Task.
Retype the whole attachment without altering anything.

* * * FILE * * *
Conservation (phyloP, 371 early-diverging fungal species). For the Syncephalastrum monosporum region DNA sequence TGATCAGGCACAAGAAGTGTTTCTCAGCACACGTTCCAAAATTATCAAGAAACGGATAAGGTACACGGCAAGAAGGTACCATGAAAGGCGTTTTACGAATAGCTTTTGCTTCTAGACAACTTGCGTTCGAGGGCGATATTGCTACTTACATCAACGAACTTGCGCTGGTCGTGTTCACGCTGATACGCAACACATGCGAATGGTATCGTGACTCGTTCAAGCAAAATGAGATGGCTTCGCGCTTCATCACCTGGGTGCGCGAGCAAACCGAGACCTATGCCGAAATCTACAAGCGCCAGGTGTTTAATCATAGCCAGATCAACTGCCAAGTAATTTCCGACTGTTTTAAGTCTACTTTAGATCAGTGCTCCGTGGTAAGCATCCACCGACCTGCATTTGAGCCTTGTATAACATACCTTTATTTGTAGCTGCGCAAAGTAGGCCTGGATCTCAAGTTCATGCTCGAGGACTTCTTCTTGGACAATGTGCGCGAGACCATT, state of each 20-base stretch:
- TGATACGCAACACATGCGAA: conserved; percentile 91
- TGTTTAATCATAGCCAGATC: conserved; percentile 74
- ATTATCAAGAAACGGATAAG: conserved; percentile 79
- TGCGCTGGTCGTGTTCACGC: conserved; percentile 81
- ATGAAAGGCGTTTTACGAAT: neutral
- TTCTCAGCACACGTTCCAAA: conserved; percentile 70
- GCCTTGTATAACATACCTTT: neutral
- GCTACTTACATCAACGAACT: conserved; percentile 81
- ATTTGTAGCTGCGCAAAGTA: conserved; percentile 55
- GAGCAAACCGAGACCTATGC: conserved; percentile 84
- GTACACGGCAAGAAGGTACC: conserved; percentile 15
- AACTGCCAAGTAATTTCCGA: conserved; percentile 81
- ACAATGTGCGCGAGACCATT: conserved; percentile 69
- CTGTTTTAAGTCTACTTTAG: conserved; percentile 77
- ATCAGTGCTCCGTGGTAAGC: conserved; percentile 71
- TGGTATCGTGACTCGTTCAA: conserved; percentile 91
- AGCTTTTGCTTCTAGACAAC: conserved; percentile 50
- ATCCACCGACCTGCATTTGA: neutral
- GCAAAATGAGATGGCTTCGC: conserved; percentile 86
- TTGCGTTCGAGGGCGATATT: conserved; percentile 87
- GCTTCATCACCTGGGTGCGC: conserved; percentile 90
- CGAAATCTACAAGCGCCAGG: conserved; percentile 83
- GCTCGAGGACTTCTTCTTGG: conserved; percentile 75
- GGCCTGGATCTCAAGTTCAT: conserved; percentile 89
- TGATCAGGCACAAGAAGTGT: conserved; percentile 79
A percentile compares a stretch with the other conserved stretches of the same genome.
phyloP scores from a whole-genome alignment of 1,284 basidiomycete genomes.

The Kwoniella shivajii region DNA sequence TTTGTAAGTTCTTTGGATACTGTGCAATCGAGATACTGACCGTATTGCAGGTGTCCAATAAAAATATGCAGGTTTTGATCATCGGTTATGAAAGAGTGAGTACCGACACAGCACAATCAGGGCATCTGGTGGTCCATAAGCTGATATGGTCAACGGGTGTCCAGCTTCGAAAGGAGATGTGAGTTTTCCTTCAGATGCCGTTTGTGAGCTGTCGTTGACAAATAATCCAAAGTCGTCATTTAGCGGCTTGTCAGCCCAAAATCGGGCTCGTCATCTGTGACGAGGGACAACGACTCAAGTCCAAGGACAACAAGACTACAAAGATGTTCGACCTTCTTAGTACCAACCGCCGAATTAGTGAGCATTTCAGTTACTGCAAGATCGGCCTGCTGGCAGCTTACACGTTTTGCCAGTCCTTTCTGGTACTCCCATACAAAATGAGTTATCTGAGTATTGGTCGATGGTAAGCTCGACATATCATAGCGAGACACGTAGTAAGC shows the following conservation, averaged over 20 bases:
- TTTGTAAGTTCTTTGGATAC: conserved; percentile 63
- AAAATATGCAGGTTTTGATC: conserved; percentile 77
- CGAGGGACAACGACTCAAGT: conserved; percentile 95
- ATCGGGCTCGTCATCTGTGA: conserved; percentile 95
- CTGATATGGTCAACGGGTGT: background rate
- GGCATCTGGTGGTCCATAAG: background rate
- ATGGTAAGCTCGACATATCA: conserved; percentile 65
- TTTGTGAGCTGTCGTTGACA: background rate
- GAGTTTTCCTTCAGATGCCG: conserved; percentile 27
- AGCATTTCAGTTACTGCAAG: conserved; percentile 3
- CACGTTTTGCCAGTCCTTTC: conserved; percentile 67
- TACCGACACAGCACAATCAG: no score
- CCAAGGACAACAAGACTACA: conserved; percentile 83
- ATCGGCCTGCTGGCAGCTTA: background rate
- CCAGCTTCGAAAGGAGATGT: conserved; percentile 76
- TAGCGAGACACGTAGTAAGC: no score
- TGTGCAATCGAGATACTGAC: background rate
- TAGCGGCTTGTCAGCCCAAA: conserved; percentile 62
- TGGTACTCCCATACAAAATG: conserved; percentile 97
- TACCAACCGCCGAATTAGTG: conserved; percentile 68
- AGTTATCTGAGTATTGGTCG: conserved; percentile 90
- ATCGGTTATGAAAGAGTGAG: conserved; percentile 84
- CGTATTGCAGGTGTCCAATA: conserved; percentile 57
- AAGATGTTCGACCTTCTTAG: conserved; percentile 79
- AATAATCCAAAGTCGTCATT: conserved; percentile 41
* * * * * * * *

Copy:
Conservation (phyloP, 371 early-diverging fungal species). For the Syncephalastrum monosporum region DNA sequence TGATCAGGCACAAGAAGTGTTTCTCAGCACACGTTCCAAAATTATCAAGAAACGGATAAGGTACACGGCAAGAAGGTACCATGAAAGGCGTTTTACGAATAGCTTTTGCTTCTAGACAACTTGCGTTCGAGGGCGATATTGCTACTTACATCAACGAACTTGCGCTGGTCGTGTTCACGCTGATACGCAACACATGCGAATGGTATCGTGACTCGTTCAAGCAAAATGAGATGGCTTCGCGCTTCATCACCTGGGTGCGCGAGCAAACCGAGACCTATGCCGAAATCTACAAGCGCCAGGTGTTTAATCATAGCCAGATCAACTGCCAAGTAATTTCCGACTGTTTTAAGTCTACTTTAGATCAGTGCTCCGTGGTAAGCATCCACCGACCTGCATTTGAGCCTTGTATAACATACCTTTATTTGTAGCTGCGCAAAGTAGGCCTGGATCTCAAGTTCATGCTCGAGGACTTCTTCTTGGACAATGTGCGCGAGACCATT, state of each 20-base stretch:
- TGATACGCAACACATGCGAA: conserved; percentile 91
- TGTTTAATCATAGCCAGATC: conserved; percentile 74
- ATTATCAAGAAACGGATAAG: conserved; percentile 79
- TGCGCTGGTCGTGTTCACGC: conserved; percentile 81
- ATGAAAGGCGTTTTACGAAT: neutral
- TTCTCAGCACACGTTCCAAA: conserved; percentile 70
- GCCTTGTATAACATACCTTT: neutral
- GCTACTTACATCAACGAACT: conserved; percentile 81
- ATTTGTAGCTGCGCAAAGTA: conserved; percentile 55
- GAGCAAACCGAGACCTATGC: conserved; percentile 84
- GTACACGGCAAGAAGGTACC: conserved; percentile 15
- AACTGCCAAGTAATTTCCGA: conserved; percentile 81
- ACAATGTGCGCGAGACCATT: conserved; percentile 69
- CTGTTTTAAGTCTACTTTAG: conserved; percentile 77
- ATCAGTGCTCCGTGGTAAGC: conserved; percentile 71
- TGGTATCGTGACTCGTTCAA: conserved; percentile 91
- AGCTTTTGCTTCTAGACAAC: conserved; percentile 50
- ATCCACCGACCTGCATTTGA: neutral
- GCAAAATGAGATGGCTTCGC: conserved; percentile 86
- TTGCGTTCGAGGGCGATATT: conserved; percentile 87
- GCTTCATCACCTGGGTGCGC: conserved; percentile 90
- CGAAATCTACAAGCGCCAGG: conserved; percentile 83
- GCTCGAGGACTTCTTCTTGG: conserved; percentile 75
- GGCCTGGATCTCAAGTTCAT: conserved; percentile 89
- TGATCAGGCACAAGAAGTGT: conserved; percentile 79
A percentile compares a stretch with the other conserved stretches of the same genome.
phyloP scores from a whole-genome alignment of 1,284 basidiomycete genomes.

The Kwoniella shivajii region DNA sequence TTTGTAAGTTCTTTGGATACTGTGCAATCGAGATACTGACCGTATTGCAGGTGTCCAATAAAAATATGCAGGTTTTGATCATCGGTTATGAAAGAGTGAGTACCGACACAGCACAATCAGGGCATCTGGTGGTCCATAAGCTGATATGGTCAACGGGTGTCCAGCTTCGAAAGGAGATGTGAGTTTTCCTTCAGATGCCGTTTGTGAGCTGTCGTTGACAAATAATCCAAAGTCGTCATTTAGCGGCTTGTCAGCCCAAAATCGGGCTCGTCATCTGTGACGAGGGACAACGACTCAAGTCCAAGGACAACAAGACTACAAAGATGTTCGACCTTCTTAGTACCAACCGCCGAATTAGTGAGCATTTCAGTTACTGCAAGATCGGCCTGCTGGCAGCTTACACGTTTTGCCAGTCCTTTCTGGTACTCCCATACAAAATGAGTTATCTGAGTATTGGTCGATGGTAAGCTCGACATATCATAGCGAGACACGTAGTAAGC shows the following conservation, averaged over 20 bases:
- TTTGTAAGTTCTTTGGATAC: conserved; percentile 63
- AAAATATGCAGGTTTTGATC: conserved; percentile 77
- CGAGGGACAACGACTCAAGT: conserved; percentile 95
- ATCGGGCTCGTCATCTGTGA: conserved; percentile 95
- CTGATATGGTCAACGGGTGT: background rate
- GGCATCTGGTGGTCCATAAG: background rate
- ATGGTAAGCTCGACATATCA: conserved; percentile 65
- TTTGTGAGCTGTCGTTGACA: background rate
- GAGTTTTCCTTCAGATGCCG: conserved; percentile 27
- AGCATTTCAGTTACTGCAAG: conserved; percentile 3
- CACGTTTTGCCAGTCCTTTC: conserved; percentile 67
- TACCGACACAGCACAATCAG: no score
- CCAAGGACAACAAGACTACA: conserved; percentile 83
- ATCGGCCTGCTGGCAGCTTA: background rate
- CCAGCTTCGAAAGGAGATGT: conserved; percentile 76
- TAGCGAGACACGTAGTAAGC: no score
- TGTGCAATCGAGATACTGAC: background rate
- TAGCGGCTTGTCAGCCCAAA: conserved; percentile 62
- TGGTACTCCCATACAAAATG: conserved; percentile 97
- TACCAACCGCCGAATTAGTG: conserved; percentile 68
- AGTTATCTGAGTATTGGTCG: conserved; percentile 90
- ATCGGTTATGAAAGAGTGAG: conserved; percentile 84
- CGTATTGCAGGTGTCCAATA: conserved; percentile 57
- AAGATGTTCGACCTTCTTAG: conserved; percentile 79
- AATAATCCAAAGTCGTCATT: conserved; percentile 41